Individuals seeking low-income senior housing have several options depending on their community, age and residency status. State and local non-profit agencies administer many of the low-income senior housing programs.
Individuals can begin their search by contacting their local Housing and Urban Development (HUD) office. The HUD program offers a variety of services to help seniors locate affordable housing. Additionally, the agency can provide referrals to other agencies that may be able to help.
Alternatively, seniors may contact homeless shelters for elderly individuals to inquire about housing recommendations. Many shelters can provide stays from several days up to several months. Seniors may be able to utilize a homeless shelter in the event of an emergency. In addition, the homeless shelter administrators may have referrals to agencies who can work with the individual to locate suitable housing. Senior citizens who are veterans of the U.S. Armed Forces may find assistance through the Department of Veteran’s Affairs (VA). Veterans should contact the VA for further information on the low-income housing for seniors and disabled services offered.
HUD administers what is known as the Section 8 program to provide affordable senior housing to qualified individuals. The Section 8 program, also known as the Housing Choice Voucher program, offers affordable housing in the way of rent subsidies. Through the program, seniors receive a voucher they may use to locate housing of their preference. Upon securing a place to live, the program pays a portion of the rent while the program participant pays the balance.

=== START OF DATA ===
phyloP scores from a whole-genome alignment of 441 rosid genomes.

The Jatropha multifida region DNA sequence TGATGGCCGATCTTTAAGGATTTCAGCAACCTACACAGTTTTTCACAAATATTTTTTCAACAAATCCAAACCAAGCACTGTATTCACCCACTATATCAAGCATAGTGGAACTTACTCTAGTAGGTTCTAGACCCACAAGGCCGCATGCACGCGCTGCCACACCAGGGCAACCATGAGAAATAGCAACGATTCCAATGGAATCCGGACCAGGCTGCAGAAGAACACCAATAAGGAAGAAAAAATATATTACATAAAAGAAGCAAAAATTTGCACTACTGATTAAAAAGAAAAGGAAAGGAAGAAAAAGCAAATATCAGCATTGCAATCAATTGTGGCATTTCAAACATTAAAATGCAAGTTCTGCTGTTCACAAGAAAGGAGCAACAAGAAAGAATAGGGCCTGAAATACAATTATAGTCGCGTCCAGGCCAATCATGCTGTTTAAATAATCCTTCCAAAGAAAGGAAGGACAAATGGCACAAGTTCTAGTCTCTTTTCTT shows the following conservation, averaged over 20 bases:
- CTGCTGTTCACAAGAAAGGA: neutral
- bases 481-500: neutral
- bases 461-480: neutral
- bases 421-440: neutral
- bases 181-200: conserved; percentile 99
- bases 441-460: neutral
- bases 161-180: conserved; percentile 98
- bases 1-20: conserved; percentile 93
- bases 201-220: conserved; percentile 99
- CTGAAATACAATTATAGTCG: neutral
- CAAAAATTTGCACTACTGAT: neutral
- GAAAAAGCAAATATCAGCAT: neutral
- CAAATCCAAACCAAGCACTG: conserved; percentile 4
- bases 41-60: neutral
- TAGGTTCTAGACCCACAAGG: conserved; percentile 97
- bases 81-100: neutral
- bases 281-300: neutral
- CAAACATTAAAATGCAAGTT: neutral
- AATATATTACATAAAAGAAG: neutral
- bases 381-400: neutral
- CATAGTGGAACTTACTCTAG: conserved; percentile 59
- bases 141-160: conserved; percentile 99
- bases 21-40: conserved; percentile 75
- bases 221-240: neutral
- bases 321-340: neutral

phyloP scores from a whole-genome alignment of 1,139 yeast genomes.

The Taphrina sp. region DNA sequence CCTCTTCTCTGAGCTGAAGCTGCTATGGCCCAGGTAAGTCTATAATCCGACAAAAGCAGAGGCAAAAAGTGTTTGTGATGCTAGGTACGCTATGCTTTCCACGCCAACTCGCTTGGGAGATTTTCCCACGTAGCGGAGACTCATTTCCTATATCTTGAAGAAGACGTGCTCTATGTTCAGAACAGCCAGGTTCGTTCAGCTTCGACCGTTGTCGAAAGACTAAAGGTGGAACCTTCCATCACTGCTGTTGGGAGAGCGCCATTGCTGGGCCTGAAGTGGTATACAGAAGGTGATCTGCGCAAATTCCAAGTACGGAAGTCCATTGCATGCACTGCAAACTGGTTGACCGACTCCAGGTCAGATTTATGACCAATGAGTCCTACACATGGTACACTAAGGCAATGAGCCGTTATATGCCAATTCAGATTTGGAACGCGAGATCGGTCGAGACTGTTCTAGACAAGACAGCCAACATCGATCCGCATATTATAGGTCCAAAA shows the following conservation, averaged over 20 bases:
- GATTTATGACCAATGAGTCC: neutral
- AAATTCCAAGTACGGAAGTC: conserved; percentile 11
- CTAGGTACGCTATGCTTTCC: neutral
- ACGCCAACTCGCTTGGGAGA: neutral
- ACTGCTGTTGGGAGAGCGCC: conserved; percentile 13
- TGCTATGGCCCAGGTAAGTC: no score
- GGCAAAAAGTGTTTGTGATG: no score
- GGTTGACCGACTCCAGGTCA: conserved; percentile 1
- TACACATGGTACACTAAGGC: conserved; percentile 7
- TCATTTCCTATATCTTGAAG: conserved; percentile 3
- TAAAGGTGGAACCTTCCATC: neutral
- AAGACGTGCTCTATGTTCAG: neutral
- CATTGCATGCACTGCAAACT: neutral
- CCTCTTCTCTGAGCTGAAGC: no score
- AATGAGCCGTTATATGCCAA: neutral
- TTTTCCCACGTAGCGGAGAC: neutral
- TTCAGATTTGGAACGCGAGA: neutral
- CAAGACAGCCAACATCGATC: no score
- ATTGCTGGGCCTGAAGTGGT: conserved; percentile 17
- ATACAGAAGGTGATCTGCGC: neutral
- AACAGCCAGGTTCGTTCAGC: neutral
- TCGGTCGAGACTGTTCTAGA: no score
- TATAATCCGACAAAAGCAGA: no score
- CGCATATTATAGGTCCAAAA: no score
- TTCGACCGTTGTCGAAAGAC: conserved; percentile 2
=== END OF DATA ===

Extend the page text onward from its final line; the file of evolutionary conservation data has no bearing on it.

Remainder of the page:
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The senior’s income may not exceed 50 percent of the median income for the area to qualify. Seniors must apply to the program through one of HUDs local Public Housing Authorities. Due to high-demand for affordable senior housing, there may be a waitlist. Once approved for the program, beneficiaries may use their voucher to find a place to live. The HUD then inspects the unit. Once it passes inspection, HUD pays a portion of the rent on behalf of the senior.
In addition to Section 8, HUD provides affordable senior housing in what is known as public housing units. These units are living spaces, homes or apartments, managed by HUD Housing Agencies in each state. Seniors qualify for this program based on their income. In general, the senior’s income may not exceed 80 percent of the median income for the area.
Seniors must apply for the program and undergo an in-home assessment to be considered for public housing. There is often a waiting list. Thus, affordable senior housing applicants may face long wait times for housing as the list is first-come-first-served. There are instances however, when an applicant can move up the list quicker than others. The program gives special consideration to those within income at or below 50 percent of the median income for the area. Also, applicants who are homeless, living in substandard housing or currently paying more than 50 percent of their income on rent receive higher priority on the list.